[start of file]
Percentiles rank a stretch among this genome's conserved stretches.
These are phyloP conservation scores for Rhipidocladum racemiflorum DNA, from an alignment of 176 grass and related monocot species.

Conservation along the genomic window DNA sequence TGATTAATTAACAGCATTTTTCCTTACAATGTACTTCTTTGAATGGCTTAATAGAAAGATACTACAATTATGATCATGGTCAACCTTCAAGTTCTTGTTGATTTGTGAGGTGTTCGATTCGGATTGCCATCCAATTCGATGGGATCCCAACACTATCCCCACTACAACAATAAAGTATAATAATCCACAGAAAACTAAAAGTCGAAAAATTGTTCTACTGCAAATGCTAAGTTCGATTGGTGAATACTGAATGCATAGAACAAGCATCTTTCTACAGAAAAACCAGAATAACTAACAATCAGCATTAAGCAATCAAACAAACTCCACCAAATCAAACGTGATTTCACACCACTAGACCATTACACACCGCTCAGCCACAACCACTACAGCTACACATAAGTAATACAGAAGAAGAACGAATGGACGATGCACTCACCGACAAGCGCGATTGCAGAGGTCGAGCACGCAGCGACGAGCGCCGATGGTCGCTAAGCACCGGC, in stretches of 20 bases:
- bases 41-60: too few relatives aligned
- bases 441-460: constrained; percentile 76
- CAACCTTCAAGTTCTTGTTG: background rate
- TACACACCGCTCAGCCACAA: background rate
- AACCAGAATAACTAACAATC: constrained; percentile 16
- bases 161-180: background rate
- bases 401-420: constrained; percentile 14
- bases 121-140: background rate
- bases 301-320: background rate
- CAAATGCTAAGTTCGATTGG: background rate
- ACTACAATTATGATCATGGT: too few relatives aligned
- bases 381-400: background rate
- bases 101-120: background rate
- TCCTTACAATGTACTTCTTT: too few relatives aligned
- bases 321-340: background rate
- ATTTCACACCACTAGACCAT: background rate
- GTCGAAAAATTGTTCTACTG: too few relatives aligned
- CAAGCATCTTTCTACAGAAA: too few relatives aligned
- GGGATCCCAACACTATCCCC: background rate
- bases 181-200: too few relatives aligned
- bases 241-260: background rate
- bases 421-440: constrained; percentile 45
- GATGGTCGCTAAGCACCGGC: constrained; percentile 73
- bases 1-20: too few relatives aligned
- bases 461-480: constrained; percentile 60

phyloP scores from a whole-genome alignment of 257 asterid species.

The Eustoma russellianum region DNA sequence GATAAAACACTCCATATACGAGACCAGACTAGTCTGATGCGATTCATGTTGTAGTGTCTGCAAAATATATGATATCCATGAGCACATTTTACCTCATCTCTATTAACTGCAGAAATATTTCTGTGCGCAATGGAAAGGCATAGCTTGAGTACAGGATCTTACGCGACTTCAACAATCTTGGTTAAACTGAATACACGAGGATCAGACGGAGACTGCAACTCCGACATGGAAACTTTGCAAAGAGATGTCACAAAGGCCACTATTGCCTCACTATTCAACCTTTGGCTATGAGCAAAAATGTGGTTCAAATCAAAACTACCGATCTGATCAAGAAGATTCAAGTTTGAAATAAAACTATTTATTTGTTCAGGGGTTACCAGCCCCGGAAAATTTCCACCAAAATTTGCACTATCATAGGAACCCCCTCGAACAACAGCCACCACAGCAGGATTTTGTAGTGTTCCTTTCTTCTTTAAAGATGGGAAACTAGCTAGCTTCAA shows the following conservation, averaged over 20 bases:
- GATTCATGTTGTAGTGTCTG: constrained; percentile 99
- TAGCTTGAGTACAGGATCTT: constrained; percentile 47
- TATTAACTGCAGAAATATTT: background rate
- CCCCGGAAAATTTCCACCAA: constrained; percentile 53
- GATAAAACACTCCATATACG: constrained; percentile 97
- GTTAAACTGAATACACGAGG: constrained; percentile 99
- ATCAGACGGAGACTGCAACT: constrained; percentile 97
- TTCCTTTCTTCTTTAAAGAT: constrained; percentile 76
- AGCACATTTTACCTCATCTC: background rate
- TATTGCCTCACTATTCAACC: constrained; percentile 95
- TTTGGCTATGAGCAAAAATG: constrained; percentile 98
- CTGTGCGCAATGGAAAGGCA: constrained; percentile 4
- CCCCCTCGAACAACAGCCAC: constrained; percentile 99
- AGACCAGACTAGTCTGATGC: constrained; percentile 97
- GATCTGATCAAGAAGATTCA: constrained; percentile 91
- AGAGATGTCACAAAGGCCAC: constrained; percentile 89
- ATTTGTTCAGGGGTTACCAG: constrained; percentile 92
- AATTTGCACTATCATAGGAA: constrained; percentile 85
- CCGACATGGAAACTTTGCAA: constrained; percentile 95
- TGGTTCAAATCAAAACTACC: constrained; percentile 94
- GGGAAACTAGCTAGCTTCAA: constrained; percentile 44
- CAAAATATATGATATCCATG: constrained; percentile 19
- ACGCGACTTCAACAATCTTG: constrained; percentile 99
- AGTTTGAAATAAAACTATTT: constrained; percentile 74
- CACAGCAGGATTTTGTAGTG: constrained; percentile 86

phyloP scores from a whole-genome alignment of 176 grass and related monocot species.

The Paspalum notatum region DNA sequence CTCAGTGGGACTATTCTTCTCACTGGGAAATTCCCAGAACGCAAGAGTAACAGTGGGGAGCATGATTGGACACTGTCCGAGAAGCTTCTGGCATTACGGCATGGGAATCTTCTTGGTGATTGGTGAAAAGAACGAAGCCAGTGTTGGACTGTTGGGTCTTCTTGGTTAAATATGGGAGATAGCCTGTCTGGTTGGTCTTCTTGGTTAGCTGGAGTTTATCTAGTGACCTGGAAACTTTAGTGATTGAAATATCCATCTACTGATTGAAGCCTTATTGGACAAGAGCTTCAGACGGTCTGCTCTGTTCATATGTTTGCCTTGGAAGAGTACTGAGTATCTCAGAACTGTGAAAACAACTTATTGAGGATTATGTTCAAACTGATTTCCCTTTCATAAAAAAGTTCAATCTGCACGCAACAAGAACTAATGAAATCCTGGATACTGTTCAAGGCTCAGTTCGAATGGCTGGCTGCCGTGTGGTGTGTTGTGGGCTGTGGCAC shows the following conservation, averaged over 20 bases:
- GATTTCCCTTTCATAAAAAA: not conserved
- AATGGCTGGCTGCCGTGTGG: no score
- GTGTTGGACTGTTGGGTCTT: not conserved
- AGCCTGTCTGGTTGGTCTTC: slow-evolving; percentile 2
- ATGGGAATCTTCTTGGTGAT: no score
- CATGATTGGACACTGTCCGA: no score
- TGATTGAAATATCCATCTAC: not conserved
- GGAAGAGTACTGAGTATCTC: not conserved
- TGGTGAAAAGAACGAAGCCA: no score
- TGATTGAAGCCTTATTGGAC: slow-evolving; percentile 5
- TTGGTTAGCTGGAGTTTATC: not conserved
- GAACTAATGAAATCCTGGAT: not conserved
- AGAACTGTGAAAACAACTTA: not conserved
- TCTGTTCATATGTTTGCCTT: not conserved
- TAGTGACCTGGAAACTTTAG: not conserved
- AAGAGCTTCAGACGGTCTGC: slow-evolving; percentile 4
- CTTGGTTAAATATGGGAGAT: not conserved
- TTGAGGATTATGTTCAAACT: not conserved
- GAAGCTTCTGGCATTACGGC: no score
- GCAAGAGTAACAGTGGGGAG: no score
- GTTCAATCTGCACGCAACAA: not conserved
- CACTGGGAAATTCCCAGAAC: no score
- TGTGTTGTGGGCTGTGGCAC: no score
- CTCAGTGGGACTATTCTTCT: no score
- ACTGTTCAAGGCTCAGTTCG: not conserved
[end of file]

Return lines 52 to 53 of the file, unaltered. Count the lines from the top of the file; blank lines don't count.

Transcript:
- CAAAATATATGATATCCATG: constrained; percentile 19
- ACGCGACTTCAACAATCTTG: constrained; percentile 99